The transition movement, begun in the United Kingdom, may be another pathway, based on the notion of peak oil. Encouraging bicycle riding, walking, and preparation for a low-hydrocarbon future, transition at least increases everyone’s exercise level. It is spreading quickly across America with local organizers creating visioning meetings and action plans, hoping that community strength will be a force multiplier. These movements are building in cities, where the hard work needs to be done. In Central Florida, Transition Orlando leader Jim Belcher facilitates community workshops focused on creating a shared vision for the future of this region. By July, its third gathering attracted over 60 people coming to realize that the future starts here, not in Washington or New York.
The Living Building Challenge, begun in the Pacific Northwest, is yet another pathway, based on the notion that buildings can actually produce energy and clean water while cleaning pollution. Turning the conventional model on its head, building owners engaging in this process have already produced a few examples that appear to meet their self-imposed requirements to be restorative in character. This initiative takes the existing real estate development industry, sorely in need of reform, down a new road as well. With over 70 buildings being analyzed for compliance with this very new standard, four are close to meeting this challenge: a residence in Victoria, British Columbia; the Tyson Living Learning Center in Eureka, Missouri; the Omega Center for Sustainable Living in Rhinebeck, New York; the Hawaii Preparatory Academy Energy Laboratory in Waimea, Hawaii and the EcoCenter at Heron’s Head Park in San Francisco, California. More projects like these will have an impact on how people think about the role of buildings in society.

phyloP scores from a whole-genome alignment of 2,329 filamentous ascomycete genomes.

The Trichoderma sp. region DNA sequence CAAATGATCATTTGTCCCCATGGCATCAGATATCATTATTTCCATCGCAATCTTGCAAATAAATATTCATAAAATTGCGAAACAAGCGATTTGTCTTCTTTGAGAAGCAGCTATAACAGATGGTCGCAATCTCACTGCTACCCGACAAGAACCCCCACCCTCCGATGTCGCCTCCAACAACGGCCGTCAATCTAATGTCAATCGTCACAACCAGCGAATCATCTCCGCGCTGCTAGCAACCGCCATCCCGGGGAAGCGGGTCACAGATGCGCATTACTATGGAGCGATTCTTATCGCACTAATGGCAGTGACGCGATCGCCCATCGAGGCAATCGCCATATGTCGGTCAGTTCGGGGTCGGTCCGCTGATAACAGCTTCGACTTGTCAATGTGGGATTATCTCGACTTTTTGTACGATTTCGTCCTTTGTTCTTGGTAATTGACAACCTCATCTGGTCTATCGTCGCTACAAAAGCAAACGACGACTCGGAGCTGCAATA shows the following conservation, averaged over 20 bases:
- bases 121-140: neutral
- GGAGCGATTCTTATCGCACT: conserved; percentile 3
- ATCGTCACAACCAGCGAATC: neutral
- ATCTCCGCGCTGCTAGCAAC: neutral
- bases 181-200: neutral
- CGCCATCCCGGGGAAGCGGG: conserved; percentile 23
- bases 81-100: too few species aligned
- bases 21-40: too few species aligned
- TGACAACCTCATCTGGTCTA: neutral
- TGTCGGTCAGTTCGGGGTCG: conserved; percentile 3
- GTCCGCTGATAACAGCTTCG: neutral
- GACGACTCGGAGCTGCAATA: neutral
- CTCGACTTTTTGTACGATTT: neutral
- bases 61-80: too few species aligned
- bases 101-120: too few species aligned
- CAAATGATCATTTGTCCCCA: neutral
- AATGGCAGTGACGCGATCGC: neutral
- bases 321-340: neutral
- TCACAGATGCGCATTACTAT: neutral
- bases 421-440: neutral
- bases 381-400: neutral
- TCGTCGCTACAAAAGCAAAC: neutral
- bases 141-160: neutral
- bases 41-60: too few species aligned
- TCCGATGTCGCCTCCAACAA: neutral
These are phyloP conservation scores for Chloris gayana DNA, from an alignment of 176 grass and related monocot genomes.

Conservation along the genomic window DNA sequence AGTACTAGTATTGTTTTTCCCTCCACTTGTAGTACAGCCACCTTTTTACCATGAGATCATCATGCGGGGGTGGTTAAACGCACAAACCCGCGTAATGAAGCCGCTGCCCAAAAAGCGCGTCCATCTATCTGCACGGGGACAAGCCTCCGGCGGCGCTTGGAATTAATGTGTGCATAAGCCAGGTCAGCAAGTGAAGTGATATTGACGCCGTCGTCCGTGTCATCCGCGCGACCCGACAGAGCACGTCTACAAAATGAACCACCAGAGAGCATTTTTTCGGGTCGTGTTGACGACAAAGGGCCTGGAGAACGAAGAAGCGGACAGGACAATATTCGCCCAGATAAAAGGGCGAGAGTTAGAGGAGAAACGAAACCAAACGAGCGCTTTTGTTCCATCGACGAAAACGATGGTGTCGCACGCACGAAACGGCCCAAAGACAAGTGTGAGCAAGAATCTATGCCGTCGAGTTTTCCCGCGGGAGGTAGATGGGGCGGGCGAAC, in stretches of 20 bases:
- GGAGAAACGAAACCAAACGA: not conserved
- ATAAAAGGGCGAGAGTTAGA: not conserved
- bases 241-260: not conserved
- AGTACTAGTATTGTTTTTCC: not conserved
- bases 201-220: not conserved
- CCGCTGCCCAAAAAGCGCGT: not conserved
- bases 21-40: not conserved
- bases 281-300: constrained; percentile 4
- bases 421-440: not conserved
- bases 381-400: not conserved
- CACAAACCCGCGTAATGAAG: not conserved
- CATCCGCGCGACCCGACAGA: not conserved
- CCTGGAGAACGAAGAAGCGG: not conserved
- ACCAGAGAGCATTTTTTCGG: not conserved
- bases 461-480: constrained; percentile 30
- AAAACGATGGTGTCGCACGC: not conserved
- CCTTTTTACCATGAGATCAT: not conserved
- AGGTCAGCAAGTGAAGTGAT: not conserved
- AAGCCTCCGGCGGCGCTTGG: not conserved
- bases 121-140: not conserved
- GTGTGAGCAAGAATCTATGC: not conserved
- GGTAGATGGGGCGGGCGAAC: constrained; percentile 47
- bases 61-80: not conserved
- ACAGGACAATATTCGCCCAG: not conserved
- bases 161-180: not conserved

In all these movements, the emphasis is on the process rather than the product. No leadership claims to have all the answers. The importance of this cannot be overstated. With a sense of desperation, communities seem too quick to turn solutions – often concocted from the outside by groups with distinct national or global agendas – that closes off all future dialogue and process, as if the future cannot be trusted to meet its own needs. These approaches may appear to address this generation’s anxiety over the future, but zips the lips of the future generation. A more open, indeterminate vision allows inconsistencies and conflicts to be solved as they arise. Teleological fantasies can only go so far.
Due to their small size these micro-movements and others mean little if considered individually, and they are easy to dismiss as experiments. They are also reactions to the dialectic, whether peak oil or global warming. The important thing about them is not which side they react to, but rather what they are doing about it, and the gradual, step-by-step basis through which individuals and communities can act.
These developments should be watched carefully if a positive image of the future is yet to be regained. Enough destruction has occurred, and rather than bemoan the loss of our past lifestyles and bemoan a future of scarcity, the middle class might look at it rather as a freedom to change and grow stronger, more resilient, and less dependent upon the oligarchy of organized interest groups, academic influence, media money and power.
Richard Reep is an Architect and artist living in Winter Park, Florida. His practice has centered around hospitality-driven mixed use, and has contributed in various capacities to urban mixed-use projects, both nationally and internationally, for the last 25 years.